This story is unavailable.


I really am impressed at your voice & capacity for vivid expression through crafting words.

Your argument begins with the premise that all old people have this horrible, narrow view of the young folks writing poetry (and because you have not captured who has said what to motivate this piece, I have no ability to check back & compare your interpretation to the original sources).

Personally, I have never seen nor experienced nor read about this problem. I’m a poet that was lucky enough to take some undergrad classes with a good poet as well as hang out with poetry MFA students. Anytime I mention I write poetry to older people, I generally get a reaction along the lines of said person feeling this imagined weight of their own ignorance regarding poetry & therefore trying to escape the responsibility of reading my work, because of this pressure they’ve put on themselves. Most other responses (from those who read/appreciate poetry) are generally interest in reading said poem, letting the poem stand or fall on its own merits (a subjective process).

I have no idea why random ‘intellectuals’ are bashing and totally missing the point of online poetry cultures…which are such amazing and beautiful spaces!! The one thing that makes me sad about them is me wondering how much they are reading across a broad spectrum….because of my own intense commitment to the idea that to write, we must read…it is good for a generation to firmly stand for its own identity…..but to lose connection to our rich intellectual inheritance just because the most immediate couple generations can be foolish is…well.

Second, I want to push back against your identity argument a little bit as well. While on the one hand, we absolutely have the right for our individuality to be respected. On the other, humans are social beings, and without creating space for people who don’t think like us to offer critique, we have waayyyy less options for growth. Sure, I’ve been a poet since my first limerick in 3rd grade (I will never forget the feeling of that realization), but it didn’t really mean anything until I started *living* that identity…and living it meant embracing critique so I could get better. Of course the kind of generic, its all crap, critique is asinine, as you point out. I just thought your identity argument threw out some of the good along with the bad. I think it is good to strive for some consensus on the meanings of important words, and when we are so committed to ‘my identity is poet and nobody can challenge that’ we create some barriers that end up stagnating both ourselves & our communities. We don’t have to have a frenetically policed boundary on our identity definition in order to stand firm in what we know about ourselves.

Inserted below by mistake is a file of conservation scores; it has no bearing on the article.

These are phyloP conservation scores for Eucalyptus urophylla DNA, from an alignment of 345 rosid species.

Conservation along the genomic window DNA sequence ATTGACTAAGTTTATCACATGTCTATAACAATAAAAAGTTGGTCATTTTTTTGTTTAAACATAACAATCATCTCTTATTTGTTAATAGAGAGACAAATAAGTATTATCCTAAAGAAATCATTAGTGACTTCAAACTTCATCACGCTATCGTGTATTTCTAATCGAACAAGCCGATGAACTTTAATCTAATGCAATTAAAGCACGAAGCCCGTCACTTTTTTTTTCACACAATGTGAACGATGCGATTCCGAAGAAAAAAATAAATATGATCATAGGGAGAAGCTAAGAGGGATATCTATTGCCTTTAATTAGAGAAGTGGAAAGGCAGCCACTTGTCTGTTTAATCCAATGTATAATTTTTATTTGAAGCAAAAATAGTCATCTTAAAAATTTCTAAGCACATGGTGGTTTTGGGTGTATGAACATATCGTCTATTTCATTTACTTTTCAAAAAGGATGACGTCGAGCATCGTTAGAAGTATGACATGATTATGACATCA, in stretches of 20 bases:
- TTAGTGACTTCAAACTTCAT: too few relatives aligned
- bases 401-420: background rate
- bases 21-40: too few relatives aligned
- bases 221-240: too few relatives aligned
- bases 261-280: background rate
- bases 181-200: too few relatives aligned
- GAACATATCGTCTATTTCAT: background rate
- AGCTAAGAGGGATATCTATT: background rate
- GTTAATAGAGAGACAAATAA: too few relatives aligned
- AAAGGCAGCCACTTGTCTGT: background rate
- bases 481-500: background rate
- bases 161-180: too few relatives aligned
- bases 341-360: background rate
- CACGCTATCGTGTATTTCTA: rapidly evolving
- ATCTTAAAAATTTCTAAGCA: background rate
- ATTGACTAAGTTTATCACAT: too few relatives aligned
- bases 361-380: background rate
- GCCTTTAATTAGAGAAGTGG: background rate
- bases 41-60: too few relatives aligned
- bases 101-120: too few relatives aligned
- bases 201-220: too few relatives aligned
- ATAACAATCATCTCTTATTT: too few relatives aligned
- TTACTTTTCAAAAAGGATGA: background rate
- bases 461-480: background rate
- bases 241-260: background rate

Anyways, I think you are quite bright and talented, and I’d like to be friends and hear more of your thinking. I hope you see my writing in the spirit of excited discussion with which it is intended (and if you don’t, I’d appreciate your reasoning should you be so inclined). Looking forward to a potentially mutually enriching conversation!


Like what you read? Give Amanda Hemmingsen a round of applause.

From a quick cheer to a standing ovation, clap to show how much you enjoyed this story.